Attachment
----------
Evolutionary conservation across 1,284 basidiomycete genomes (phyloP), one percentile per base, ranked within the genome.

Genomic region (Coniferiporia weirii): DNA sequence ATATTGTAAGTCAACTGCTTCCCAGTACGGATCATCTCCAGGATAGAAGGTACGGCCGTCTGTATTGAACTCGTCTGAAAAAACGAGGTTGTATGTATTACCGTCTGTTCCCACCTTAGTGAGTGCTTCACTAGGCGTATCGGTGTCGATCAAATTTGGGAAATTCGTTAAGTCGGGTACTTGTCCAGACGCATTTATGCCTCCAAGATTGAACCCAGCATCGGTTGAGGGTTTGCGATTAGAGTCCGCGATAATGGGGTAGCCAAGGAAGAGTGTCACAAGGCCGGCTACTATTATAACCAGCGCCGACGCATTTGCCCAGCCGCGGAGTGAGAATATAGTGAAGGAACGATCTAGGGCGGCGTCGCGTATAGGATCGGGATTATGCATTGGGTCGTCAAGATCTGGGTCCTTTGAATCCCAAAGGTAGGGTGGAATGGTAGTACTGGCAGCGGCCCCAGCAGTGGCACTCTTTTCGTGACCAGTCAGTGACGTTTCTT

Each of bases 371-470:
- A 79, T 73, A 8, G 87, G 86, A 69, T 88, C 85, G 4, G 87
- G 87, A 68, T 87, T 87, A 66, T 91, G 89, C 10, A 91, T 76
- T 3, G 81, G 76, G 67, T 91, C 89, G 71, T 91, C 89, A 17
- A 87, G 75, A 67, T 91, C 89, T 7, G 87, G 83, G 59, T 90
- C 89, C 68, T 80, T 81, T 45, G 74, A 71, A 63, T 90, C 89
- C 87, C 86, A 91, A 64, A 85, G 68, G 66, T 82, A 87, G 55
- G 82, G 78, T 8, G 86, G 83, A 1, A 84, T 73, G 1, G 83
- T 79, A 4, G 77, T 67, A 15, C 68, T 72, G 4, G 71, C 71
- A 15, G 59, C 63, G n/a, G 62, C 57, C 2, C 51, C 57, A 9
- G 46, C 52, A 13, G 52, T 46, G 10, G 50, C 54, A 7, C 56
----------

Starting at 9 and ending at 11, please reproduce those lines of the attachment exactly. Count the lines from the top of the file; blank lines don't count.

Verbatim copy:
- C 87, C 86, A 91, A 64, A 85, G 68, G 66, T 82, A 87, G 55
- G 82, G 78, T 8, G 86, G 83, A 1, A 84, T 73, G 1, G 83
- T 79, A 4, G 77, T 67, A 15, C 68, T 72, G 4, G 71, C 71